Protein like chicken, beef or tofu (optional)

Cooking oil with a high smoke point, such as avocado oil, or vegetable oil

One yellow onion, diced

Four or so cloves of garlic, minced

2-3 cups of veggies, cut into even pieces

Rice or noodles (optional)

Sauce (if you don’t have some of these ingredients, use what’s in your home and customize to your taste!):

  • 4-6 tablespoons of soy sauce
  • Sesame oil to taste, about two teaspoons
  • Rice wine vinegar (mirin) to taste, about two teaspoons
  • Hoisin sauce to taste, about one tablespoon
  • Minced ginger to taste, about one tablespoon 
  • One tablespoon brown sugar or honey
  • One tablespoon of cornstarch mixed with one tablespoon of water (to thicken sauce, optional)
  • Red pepper flakes to taste
  1. Prepare rice or noodles (optional) and set aside
  2. Prepare your protein however you normally cook it (optional) and set aside
  3. Heat up cooking oil in a frying pan
  4. Once oil is hot, add garlic and onions and cook until fragrant
  5. Start to add in your other vegetables, again beginning with the ones that need to cook down longer like eggplants and carrots, and adding softer vegetables later.
  6. Cook until soft, around 7-10 minutes
  7. Add in your protein
  8. Stir together sauce ingredients in a bowl or cup and add to pan
  9. Cook for another 3-5 minutes, making sure to coat protein and veggies evenly with sauce
  10. Serve with rice or noodles!

Fruit Jam

Not only is homemade jam a great way to make use of leftover fruit, but it’s a fun quarantine activity and makes your kitchen smell incredible. This basic jam recipe from Kitchn can be modified for pretty much any fruit of your choosing, though berries tend to be easiest. If you want to go the extra mile, double or triple the recipe and store in Mason jars for future use. 



Two cups of fruit, cut into even 1-inch chunks

1/4 cup of sugar

One tablespoon lemon juice

Pinch of salt

  1. Put all ingredients into a saucepan over medium heat
  2. Mash with a large fork to get a jammy texture
  3. Bring the mixture to a boil and stir frequently
  4. Boil for about 20 minutes while continuing to stir until mixture thickens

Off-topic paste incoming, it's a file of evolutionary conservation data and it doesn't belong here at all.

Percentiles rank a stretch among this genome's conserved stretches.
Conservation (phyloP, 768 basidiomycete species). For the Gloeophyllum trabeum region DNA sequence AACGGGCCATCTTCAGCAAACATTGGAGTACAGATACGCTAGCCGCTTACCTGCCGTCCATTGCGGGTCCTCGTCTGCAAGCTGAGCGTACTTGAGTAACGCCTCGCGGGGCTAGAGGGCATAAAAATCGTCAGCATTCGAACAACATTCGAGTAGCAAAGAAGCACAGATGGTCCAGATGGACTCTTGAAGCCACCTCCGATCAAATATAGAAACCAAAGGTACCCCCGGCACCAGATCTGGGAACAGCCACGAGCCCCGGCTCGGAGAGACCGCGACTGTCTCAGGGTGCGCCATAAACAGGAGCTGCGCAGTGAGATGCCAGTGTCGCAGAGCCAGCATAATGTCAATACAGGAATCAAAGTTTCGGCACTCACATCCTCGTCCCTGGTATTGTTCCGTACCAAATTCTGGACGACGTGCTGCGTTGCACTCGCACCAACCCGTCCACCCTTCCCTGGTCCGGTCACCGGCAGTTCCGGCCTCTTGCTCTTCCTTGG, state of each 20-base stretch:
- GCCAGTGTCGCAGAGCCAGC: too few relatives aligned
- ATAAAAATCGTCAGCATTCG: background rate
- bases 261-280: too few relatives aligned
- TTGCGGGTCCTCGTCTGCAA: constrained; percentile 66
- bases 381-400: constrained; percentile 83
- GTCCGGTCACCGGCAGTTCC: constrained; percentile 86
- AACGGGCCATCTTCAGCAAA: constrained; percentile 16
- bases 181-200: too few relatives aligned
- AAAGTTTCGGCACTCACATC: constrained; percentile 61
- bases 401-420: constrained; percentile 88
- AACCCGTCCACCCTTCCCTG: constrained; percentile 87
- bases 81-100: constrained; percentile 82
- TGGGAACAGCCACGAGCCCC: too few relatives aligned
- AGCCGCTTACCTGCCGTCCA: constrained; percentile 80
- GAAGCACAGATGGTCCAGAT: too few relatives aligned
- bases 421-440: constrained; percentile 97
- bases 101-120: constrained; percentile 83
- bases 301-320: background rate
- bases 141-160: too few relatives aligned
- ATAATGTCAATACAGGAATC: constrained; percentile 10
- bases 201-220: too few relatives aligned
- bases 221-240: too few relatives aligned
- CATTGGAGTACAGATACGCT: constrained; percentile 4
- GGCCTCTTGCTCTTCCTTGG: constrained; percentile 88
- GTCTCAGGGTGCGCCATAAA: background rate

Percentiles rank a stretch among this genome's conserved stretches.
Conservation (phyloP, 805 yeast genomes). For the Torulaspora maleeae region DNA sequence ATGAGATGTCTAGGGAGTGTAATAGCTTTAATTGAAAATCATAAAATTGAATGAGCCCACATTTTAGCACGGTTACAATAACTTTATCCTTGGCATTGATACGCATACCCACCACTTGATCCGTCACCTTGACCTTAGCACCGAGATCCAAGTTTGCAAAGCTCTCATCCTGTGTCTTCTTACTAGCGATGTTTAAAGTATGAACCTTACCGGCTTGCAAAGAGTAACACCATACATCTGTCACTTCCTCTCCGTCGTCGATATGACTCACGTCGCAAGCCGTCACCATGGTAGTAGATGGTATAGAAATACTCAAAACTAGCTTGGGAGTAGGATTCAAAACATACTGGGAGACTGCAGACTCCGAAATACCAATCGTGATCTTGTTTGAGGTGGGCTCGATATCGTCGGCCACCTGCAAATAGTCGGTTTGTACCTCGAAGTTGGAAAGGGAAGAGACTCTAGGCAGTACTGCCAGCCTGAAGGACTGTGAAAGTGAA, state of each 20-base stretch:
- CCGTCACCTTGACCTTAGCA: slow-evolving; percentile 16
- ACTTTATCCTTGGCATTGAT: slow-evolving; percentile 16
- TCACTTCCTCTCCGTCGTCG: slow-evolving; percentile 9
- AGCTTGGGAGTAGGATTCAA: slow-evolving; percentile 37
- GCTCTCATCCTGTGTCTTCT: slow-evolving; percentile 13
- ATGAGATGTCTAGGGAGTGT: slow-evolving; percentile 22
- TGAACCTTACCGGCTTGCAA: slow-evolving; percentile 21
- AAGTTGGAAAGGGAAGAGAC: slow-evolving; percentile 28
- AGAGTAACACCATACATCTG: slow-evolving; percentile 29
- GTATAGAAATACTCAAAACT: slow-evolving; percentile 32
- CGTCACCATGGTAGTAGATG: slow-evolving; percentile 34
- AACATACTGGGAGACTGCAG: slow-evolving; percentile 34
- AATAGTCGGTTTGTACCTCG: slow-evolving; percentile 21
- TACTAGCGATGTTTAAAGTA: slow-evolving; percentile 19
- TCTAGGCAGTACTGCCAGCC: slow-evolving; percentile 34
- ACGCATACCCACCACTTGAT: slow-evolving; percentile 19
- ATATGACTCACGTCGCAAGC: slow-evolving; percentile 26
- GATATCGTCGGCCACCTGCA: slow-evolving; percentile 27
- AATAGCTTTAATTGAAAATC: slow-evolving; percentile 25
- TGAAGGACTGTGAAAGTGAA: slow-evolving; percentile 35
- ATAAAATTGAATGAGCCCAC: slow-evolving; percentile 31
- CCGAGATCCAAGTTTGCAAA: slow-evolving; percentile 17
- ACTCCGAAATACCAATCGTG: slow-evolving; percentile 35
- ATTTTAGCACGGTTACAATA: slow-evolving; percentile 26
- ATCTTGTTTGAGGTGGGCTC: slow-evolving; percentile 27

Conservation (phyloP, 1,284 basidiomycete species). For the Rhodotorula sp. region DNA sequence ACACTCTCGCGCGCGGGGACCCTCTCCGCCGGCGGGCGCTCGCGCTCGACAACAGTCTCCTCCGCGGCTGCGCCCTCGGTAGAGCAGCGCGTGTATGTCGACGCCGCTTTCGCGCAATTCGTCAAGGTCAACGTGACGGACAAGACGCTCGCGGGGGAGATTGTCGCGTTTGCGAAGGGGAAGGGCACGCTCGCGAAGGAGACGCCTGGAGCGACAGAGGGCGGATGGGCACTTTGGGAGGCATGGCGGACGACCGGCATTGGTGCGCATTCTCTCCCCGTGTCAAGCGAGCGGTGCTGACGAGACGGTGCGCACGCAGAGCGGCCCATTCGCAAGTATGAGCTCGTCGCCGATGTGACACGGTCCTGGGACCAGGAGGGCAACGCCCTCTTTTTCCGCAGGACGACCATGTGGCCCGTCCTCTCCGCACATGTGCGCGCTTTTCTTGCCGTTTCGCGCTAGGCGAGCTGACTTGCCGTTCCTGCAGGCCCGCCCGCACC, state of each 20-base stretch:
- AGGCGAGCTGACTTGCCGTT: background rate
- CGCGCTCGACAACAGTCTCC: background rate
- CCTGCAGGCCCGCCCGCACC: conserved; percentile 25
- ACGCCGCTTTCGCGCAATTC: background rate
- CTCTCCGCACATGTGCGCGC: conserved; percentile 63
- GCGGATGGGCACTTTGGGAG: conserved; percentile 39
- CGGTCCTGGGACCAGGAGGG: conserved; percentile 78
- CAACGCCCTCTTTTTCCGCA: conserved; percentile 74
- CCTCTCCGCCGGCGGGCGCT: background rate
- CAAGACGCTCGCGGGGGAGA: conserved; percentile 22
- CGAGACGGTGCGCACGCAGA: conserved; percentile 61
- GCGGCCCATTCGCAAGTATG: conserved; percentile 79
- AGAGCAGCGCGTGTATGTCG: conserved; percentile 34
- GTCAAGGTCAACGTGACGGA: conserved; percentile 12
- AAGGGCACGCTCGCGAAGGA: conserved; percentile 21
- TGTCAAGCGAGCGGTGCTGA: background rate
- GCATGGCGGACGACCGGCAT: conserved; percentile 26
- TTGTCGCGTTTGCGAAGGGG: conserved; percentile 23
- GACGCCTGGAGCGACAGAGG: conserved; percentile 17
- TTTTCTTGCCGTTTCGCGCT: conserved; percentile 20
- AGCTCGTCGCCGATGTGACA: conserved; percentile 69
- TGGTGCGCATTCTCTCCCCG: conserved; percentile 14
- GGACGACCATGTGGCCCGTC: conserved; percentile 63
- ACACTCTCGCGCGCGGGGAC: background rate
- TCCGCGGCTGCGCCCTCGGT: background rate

5. Check to see if the jam is set by coating the back of a spoon with your mixture and waiting a few seconds before running your finger down the center. If there is a distinct track in the jam, it is done cooking. If not, keep cooking and rechecking every few minutes
  6. Once the jam is set, remove your saucepan from heat
  7. Put jam in mason jars or container of your preference and let cool
  8. Serve on toast, in ice cream or on a charcuterie board and enjoy!

Email Lauren Gruber at [email protected].

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About the Contributors
Lauren Gruber
Lauren Gruber, Dining Editor
Lauren is a CAS sophomore studying Journalism and Psychology and WSN's resident sorority girl. A Boston native, she loves ice cream in the winter and the word 'wicked.' Lauren is a Brie cheese enthusiast and her hobbies include petting every dog she sees, rereading Gillian Flynn novels and watching cooking shows (specifically "Chopped" and "British Bake Off"). You can find her at The Bean while she pretends to study. Follow her on Instagram @laurenmgruber.
Manasa Gudavalli
Manasa Gudavalli, Editor-in-Chief
Manasa Gudavalli is a super senior studying a super strange combination of psychology, mathematics, journalism, and chemistry. When they are not editing the Washington Square News, they are probably reading Freud, watching college football, or developing film photos. You can find them on Instagram @manasa.gudavalli and